Of course, there’s much greater diversity among video games than there is among movie critics. The type of game the movie mostly resembles is something like Dragon Age, purportedly a “role-playing game” but in actuality more of a fantasyland conversation simulator. In that breed of RPG, the chief draw isn’t the mayhem or the exploration — it’s the long, stiff chats between the player, via an onscreen avatar, and the game’s elves, kings, beasts, and what-have-yous, who have much to say about their world and their pasts and the way you give them boners.
Perhaps that game influence accounts for Kunis’s curious blankness, her character’s blasé response to being whisked from the top of the Sears Tower and told that bees can smell her royalty. It’s left to us to read into her what she wants. She asks a lot of questions in the movie, and they sound as if they’ve been selected by a player from a list offered up by the game’s creators — and whoever’s wielding the PS4 controller keeps choosing the one about the finer points of franchise lore rather than niceties like “I’m the queen of what, now?” or “Why are those guys chasing us?” or “What is all this about, anyway?” or “How come we finally have a lavish SF adventure film with a female hero, but she’s mostly a passive lump, and then the climax centers around Tatum roller-discoing through the heavens as he tries to stop her wedding?”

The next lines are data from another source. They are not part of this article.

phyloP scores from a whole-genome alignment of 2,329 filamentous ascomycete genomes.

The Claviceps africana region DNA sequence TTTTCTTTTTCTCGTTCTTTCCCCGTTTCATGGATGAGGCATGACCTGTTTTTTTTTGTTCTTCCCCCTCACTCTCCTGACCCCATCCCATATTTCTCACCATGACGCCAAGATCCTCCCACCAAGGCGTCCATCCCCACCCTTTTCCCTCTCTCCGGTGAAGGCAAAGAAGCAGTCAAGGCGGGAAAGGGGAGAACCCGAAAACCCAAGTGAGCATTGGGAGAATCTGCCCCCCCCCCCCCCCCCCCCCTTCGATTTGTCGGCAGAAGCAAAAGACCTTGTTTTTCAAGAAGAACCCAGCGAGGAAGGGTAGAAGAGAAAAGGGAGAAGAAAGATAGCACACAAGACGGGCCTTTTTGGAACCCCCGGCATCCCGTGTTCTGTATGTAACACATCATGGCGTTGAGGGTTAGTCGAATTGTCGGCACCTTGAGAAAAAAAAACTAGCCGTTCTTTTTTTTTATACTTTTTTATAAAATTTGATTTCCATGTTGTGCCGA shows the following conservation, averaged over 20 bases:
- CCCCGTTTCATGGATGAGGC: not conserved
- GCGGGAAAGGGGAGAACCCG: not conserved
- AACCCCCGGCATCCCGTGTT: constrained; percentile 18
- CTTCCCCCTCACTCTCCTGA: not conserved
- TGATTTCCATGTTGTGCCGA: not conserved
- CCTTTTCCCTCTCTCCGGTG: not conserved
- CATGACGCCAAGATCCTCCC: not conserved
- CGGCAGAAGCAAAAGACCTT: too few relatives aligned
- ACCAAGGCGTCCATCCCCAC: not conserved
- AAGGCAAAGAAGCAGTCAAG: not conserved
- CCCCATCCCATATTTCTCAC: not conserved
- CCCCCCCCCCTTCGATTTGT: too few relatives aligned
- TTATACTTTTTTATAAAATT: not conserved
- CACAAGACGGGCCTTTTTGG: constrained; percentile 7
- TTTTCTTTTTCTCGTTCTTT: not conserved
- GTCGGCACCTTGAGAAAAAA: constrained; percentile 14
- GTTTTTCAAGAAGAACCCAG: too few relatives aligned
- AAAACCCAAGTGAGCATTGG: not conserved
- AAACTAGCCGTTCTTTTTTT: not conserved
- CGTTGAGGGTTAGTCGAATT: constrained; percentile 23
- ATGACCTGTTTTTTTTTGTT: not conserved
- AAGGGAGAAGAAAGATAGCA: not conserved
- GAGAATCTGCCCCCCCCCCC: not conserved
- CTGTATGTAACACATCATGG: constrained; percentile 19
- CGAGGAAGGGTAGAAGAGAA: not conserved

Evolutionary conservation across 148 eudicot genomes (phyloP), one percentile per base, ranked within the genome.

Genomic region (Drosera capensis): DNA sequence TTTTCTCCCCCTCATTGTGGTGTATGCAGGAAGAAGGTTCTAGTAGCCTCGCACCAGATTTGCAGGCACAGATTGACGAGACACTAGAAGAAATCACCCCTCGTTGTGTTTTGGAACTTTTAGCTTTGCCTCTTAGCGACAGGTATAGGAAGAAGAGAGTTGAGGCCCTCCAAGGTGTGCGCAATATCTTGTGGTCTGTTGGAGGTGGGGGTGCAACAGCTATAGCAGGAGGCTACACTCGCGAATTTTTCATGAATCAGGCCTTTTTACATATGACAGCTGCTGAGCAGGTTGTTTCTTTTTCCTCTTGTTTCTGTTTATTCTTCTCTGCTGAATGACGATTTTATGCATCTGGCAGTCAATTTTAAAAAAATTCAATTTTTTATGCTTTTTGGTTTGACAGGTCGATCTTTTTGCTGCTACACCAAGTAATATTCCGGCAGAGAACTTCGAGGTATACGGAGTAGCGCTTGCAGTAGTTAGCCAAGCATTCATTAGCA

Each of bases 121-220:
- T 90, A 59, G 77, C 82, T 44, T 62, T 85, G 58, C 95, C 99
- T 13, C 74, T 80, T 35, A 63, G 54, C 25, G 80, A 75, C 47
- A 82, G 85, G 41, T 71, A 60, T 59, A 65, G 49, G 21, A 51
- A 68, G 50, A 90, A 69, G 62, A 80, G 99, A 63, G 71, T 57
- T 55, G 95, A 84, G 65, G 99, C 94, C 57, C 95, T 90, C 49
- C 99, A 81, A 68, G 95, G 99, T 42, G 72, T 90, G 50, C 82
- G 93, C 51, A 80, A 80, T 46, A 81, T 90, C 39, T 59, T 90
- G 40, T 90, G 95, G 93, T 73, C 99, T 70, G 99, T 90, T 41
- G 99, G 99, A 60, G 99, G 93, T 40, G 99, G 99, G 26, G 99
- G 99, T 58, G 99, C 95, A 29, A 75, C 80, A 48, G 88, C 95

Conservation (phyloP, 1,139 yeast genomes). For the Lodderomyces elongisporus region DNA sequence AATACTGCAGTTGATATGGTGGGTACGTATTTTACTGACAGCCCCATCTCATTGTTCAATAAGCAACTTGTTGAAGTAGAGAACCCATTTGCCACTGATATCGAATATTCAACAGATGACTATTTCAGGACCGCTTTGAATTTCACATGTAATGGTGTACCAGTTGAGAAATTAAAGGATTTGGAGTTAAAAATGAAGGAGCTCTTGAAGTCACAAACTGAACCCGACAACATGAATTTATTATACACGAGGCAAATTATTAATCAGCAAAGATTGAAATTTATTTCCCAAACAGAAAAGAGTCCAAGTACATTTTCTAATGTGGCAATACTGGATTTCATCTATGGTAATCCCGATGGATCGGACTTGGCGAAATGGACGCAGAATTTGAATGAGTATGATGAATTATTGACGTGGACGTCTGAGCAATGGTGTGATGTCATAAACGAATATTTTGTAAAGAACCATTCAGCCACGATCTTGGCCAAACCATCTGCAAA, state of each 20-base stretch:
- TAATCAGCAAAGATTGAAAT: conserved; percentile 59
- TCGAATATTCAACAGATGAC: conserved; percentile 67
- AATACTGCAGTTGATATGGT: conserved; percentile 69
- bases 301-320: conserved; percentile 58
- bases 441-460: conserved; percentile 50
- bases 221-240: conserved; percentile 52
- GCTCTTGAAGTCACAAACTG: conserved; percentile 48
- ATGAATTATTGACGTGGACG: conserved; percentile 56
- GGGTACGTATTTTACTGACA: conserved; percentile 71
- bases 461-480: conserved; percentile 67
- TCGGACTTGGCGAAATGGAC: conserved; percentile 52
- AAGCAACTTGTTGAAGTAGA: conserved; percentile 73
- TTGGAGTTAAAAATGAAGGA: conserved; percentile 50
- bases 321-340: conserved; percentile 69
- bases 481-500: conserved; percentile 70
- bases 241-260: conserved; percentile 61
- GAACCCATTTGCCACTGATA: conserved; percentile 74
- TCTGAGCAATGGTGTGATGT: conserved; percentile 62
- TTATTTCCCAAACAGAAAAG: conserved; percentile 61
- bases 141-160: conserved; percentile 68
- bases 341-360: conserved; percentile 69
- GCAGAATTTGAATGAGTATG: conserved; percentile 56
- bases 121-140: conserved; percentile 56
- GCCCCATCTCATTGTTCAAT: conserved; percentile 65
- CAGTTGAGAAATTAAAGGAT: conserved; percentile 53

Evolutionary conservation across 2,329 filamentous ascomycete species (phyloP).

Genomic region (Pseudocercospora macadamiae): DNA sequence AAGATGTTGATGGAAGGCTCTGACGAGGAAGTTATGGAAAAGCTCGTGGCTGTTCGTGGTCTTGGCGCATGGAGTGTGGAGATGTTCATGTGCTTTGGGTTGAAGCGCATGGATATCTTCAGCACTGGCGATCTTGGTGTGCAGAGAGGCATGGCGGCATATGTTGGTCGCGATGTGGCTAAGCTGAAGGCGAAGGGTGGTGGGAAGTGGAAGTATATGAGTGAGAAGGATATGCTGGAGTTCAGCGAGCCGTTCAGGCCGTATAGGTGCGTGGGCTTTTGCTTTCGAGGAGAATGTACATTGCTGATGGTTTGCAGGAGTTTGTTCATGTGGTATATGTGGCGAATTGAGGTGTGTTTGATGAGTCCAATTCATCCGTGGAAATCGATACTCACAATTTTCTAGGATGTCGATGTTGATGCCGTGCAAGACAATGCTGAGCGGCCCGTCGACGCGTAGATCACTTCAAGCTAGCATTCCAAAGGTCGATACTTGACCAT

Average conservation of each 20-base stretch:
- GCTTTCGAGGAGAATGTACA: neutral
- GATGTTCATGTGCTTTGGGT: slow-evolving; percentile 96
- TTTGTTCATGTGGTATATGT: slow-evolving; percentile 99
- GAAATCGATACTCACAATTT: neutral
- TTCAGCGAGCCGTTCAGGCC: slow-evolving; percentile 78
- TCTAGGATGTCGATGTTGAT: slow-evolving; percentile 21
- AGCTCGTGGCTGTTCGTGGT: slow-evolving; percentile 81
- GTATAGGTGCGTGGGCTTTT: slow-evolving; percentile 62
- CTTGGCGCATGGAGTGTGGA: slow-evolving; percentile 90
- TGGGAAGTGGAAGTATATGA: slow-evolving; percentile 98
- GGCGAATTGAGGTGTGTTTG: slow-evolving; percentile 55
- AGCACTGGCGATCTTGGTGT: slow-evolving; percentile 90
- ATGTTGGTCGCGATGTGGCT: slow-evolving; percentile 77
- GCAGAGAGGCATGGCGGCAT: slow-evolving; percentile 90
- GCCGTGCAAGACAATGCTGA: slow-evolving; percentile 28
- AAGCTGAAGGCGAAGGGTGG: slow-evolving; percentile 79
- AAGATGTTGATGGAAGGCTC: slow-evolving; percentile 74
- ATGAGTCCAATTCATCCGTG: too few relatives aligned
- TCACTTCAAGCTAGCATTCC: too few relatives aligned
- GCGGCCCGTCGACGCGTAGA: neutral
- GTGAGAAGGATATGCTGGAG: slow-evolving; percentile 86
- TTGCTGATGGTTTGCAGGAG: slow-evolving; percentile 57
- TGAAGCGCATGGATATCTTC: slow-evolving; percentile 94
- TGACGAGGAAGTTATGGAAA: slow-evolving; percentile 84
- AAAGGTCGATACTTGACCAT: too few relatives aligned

That’s the kind of game Jupiter Ascending is: a strange and dazzling and exhausting one that would be better if you were piloting its avatar — and asking the questions.
Other weirdness I feel obliged to note: the confounding comedy sequence about intergalactic bureaucracy that kicks off with a dreadfully caricatured black woman hmmphing her way through a miserable government job; the grandeur of every shot of Jupiter and its bloody-mary hurricanes; the way the elephant-trunked creature running a station on a spaceship somehow looks nothing like Max Rebo; the now objectively proven fact that talking CGI lizards never work as bad guys; portentous Wachowski dialogue like “Life is an act of consumption” and “Sharing is not the strength of your species” and “Bees don’t lie”; the too-short moment where Kunis’s character considers letting immortal beings kill all life on Earth sometime in the future if it happens after she and her family have lived out their lives; the fact that Kunis’s character is named Jupiter Jones, just like that chunky junkyard detective kid in the Three Investigators books; the way Kunis’s character, just like a Dragon Age elf, suddenly decides she’s totally hot for a member of her party; the thousand white candles one of the villains sets out in his lair, like space tyrants share Sting’s idea of what’s classy; the fact that the other planets often look like Naboo multiplied by Rivendell; the way Tatum holding on to a spaceship as it leaves the atmosphere makes that whole Indiana Jones–somehow-clings-to-the-submarine thing look entirely reasonable; that it’s a relief to see so much money spent in pursuit of so reckless and goony and humane and garish a stab at greatness, rather than, like, Iron Man 4 or something.